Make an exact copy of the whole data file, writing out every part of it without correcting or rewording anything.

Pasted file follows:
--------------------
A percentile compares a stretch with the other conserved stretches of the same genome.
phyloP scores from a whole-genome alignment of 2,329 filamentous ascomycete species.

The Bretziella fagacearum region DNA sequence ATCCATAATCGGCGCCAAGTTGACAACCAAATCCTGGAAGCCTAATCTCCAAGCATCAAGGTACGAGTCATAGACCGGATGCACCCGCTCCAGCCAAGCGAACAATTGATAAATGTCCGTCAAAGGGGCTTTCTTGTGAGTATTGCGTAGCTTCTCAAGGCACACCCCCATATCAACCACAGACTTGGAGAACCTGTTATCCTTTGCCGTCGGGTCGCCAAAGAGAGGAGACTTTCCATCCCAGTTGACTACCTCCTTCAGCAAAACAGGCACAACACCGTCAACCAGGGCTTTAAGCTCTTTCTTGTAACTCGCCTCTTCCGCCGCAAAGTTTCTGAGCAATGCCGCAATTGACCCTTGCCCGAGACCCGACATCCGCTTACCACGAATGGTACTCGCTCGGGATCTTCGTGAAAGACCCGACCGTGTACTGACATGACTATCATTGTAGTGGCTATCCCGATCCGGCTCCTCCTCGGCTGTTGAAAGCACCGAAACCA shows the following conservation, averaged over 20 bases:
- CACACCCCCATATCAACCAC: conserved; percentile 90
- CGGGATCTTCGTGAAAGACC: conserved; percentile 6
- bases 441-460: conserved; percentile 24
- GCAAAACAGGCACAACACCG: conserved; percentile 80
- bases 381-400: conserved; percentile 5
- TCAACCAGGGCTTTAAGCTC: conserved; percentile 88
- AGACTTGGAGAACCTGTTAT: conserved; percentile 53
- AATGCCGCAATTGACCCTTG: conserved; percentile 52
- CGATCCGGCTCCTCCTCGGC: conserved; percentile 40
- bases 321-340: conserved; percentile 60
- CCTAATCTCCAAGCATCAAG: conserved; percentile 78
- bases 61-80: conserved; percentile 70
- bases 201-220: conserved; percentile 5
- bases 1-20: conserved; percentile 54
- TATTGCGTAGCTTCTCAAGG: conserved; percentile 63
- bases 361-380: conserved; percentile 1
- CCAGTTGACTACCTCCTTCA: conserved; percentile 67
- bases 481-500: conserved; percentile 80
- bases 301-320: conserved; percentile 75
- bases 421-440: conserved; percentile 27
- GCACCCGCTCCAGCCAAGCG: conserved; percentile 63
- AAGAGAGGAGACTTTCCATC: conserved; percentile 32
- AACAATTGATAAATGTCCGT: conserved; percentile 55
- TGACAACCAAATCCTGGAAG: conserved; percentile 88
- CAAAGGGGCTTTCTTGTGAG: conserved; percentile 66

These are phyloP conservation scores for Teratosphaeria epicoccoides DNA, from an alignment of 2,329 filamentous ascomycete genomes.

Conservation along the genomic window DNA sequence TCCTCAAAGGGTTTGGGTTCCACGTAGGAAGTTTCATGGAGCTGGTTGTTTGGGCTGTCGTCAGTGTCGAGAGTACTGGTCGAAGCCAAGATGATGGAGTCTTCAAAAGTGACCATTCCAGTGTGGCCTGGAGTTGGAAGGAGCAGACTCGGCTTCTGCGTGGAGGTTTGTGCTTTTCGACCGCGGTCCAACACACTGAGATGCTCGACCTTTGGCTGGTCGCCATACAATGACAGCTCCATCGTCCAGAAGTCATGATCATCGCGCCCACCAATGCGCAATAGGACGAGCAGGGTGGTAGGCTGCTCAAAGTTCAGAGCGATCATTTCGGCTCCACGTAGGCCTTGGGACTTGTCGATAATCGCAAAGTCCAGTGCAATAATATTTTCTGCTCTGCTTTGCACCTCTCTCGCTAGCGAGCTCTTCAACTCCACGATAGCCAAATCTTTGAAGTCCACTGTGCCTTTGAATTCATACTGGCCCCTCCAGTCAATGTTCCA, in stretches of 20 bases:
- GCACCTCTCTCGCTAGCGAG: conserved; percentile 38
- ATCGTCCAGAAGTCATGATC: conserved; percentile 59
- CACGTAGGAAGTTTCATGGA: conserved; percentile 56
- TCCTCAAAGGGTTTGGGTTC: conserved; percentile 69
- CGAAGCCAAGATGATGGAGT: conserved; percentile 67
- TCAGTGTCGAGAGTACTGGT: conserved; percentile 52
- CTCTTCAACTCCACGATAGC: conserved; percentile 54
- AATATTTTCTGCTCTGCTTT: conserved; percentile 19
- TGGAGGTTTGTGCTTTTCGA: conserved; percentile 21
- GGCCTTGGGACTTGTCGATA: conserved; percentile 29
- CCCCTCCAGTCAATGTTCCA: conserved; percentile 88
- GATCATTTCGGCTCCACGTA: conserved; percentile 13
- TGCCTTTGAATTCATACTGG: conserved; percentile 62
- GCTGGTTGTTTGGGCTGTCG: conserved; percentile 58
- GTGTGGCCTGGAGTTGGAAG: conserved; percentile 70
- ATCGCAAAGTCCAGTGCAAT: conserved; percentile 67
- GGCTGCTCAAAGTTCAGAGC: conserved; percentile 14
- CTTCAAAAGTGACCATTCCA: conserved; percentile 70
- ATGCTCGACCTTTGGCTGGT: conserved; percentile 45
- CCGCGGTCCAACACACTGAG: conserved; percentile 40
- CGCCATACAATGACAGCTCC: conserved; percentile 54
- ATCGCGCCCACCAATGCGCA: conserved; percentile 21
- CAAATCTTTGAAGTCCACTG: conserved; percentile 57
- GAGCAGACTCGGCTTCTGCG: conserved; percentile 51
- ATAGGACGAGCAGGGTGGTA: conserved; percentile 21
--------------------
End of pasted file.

A percentile compares a stretch with the other conserved stretches of the same genome.
phyloP scores from a whole-genome alignment of 2,329 filamentous ascomycete species.

The Bretziella fagacearum region DNA sequence ATCCATAATCGGCGCCAAGTTGACAACCAAATCCTGGAAGCCTAATCTCCAAGCATCAAGGTACGAGTCATAGACCGGATGCACCCGCTCCAGCCAAGCGAACAATTGATAAATGTCCGTCAAAGGGGCTTTCTTGTGAGTATTGCGTAGCTTCTCAAGGCACACCCCCATATCAACCACAGACTTGGAGAACCTGTTATCCTTTGCCGTCGGGTCGCCAAAGAGAGGAGACTTTCCATCCCAGTTGACTACCTCCTTCAGCAAAACAGGCACAACACCGTCAACCAGGGCTTTAAGCTCTTTCTTGTAACTCGCCTCTTCCGCCGCAAAGTTTCTGAGCAATGCCGCAATTGACCCTTGCCCGAGACCCGACATCCGCTTACCACGAATGGTACTCGCTCGGGATCTTCGTGAAAGACCCGACCGTGTACTGACATGACTATCATTGTAGTGGCTATCCCGATCCGGCTCCTCCTCGGCTGTTGAAAGCACCGAAACCA shows the following conservation, averaged over 20 bases:
- CACACCCCCATATCAACCAC: conserved; percentile 90
- CGGGATCTTCGTGAAAGACC: conserved; percentile 6
- bases 441-460: conserved; percentile 24
- GCAAAACAGGCACAACACCG: conserved; percentile 80
- bases 381-400: conserved; percentile 5
- TCAACCAGGGCTTTAAGCTC: conserved; percentile 88
- AGACTTGGAGAACCTGTTAT: conserved; percentile 53
- AATGCCGCAATTGACCCTTG: conserved; percentile 52
- CGATCCGGCTCCTCCTCGGC: conserved; percentile 40
- bases 321-340: conserved; percentile 60
- CCTAATCTCCAAGCATCAAG: conserved; percentile 78
- bases 61-80: conserved; percentile 70
- bases 201-220: conserved; percentile 5
- bases 1-20: conserved; percentile 54
- TATTGCGTAGCTTCTCAAGG: conserved; percentile 63
- bases 361-380: conserved; percentile 1
- CCAGTTGACTACCTCCTTCA: conserved; percentile 67
- bases 481-500: conserved; percentile 80
- bases 301-320: conserved; percentile 75
- bases 421-440: conserved; percentile 27
- GCACCCGCTCCAGCCAAGCG: conserved; percentile 63
- AAGAGAGGAGACTTTCCATC: conserved; percentile 32
- AACAATTGATAAATGTCCGT: conserved; percentile 55
- TGACAACCAAATCCTGGAAG: conserved; percentile 88
- CAAAGGGGCTTTCTTGTGAG: conserved; percentile 66

These are phyloP conservation scores for Teratosphaeria epicoccoides DNA, from an alignment of 2,329 filamentous ascomycete genomes.

Conservation along the genomic window DNA sequence TCCTCAAAGGGTTTGGGTTCCACGTAGGAAGTTTCATGGAGCTGGTTGTTTGGGCTGTCGTCAGTGTCGAGAGTACTGGTCGAAGCCAAGATGATGGAGTCTTCAAAAGTGACCATTCCAGTGTGGCCTGGAGTTGGAAGGAGCAGACTCGGCTTCTGCGTGGAGGTTTGTGCTTTTCGACCGCGGTCCAACACACTGAGATGCTCGACCTTTGGCTGGTCGCCATACAATGACAGCTCCATCGTCCAGAAGTCATGATCATCGCGCCCACCAATGCGCAATAGGACGAGCAGGGTGGTAGGCTGCTCAAAGTTCAGAGCGATCATTTCGGCTCCACGTAGGCCTTGGGACTTGTCGATAATCGCAAAGTCCAGTGCAATAATATTTTCTGCTCTGCTTTGCACCTCTCTCGCTAGCGAGCTCTTCAACTCCACGATAGCCAAATCTTTGAAGTCCACTGTGCCTTTGAATTCATACTGGCCCCTCCAGTCAATGTTCCA, in stretches of 20 bases:
- GCACCTCTCTCGCTAGCGAG: conserved; percentile 38
- ATCGTCCAGAAGTCATGATC: conserved; percentile 59
- CACGTAGGAAGTTTCATGGA: conserved; percentile 56
- TCCTCAAAGGGTTTGGGTTC: conserved; percentile 69
- CGAAGCCAAGATGATGGAGT: conserved; percentile 67
- TCAGTGTCGAGAGTACTGGT: conserved; percentile 52
- CTCTTCAACTCCACGATAGC: conserved; percentile 54
- AATATTTTCTGCTCTGCTTT: conserved; percentile 19
- TGGAGGTTTGTGCTTTTCGA: conserved; percentile 21
- GGCCTTGGGACTTGTCGATA: conserved; percentile 29
- CCCCTCCAGTCAATGTTCCA: conserved; percentile 88
- GATCATTTCGGCTCCACGTA: conserved; percentile 13
- TGCCTTTGAATTCATACTGG: conserved; percentile 62
- GCTGGTTGTTTGGGCTGTCG: conserved; percentile 58
- GTGTGGCCTGGAGTTGGAAG: conserved; percentile 70
- ATCGCAAAGTCCAGTGCAAT: conserved; percentile 67
- GGCTGCTCAAAGTTCAGAGC: conserved; percentile 14
- CTTCAAAAGTGACCATTCCA: conserved; percentile 70
- ATGCTCGACCTTTGGCTGGT: conserved; percentile 45
- CCGCGGTCCAACACACTGAG: conserved; percentile 40
- CGCCATACAATGACAGCTCC: conserved; percentile 54
- ATCGCGCCCACCAATGCGCA: conserved; percentile 21
- CAAATCTTTGAAGTCCACTG: conserved; percentile 57
- GAGCAGACTCGGCTTCTGCG: conserved; percentile 51
- ATAGGACGAGCAGGGTGGTA: conserved; percentile 21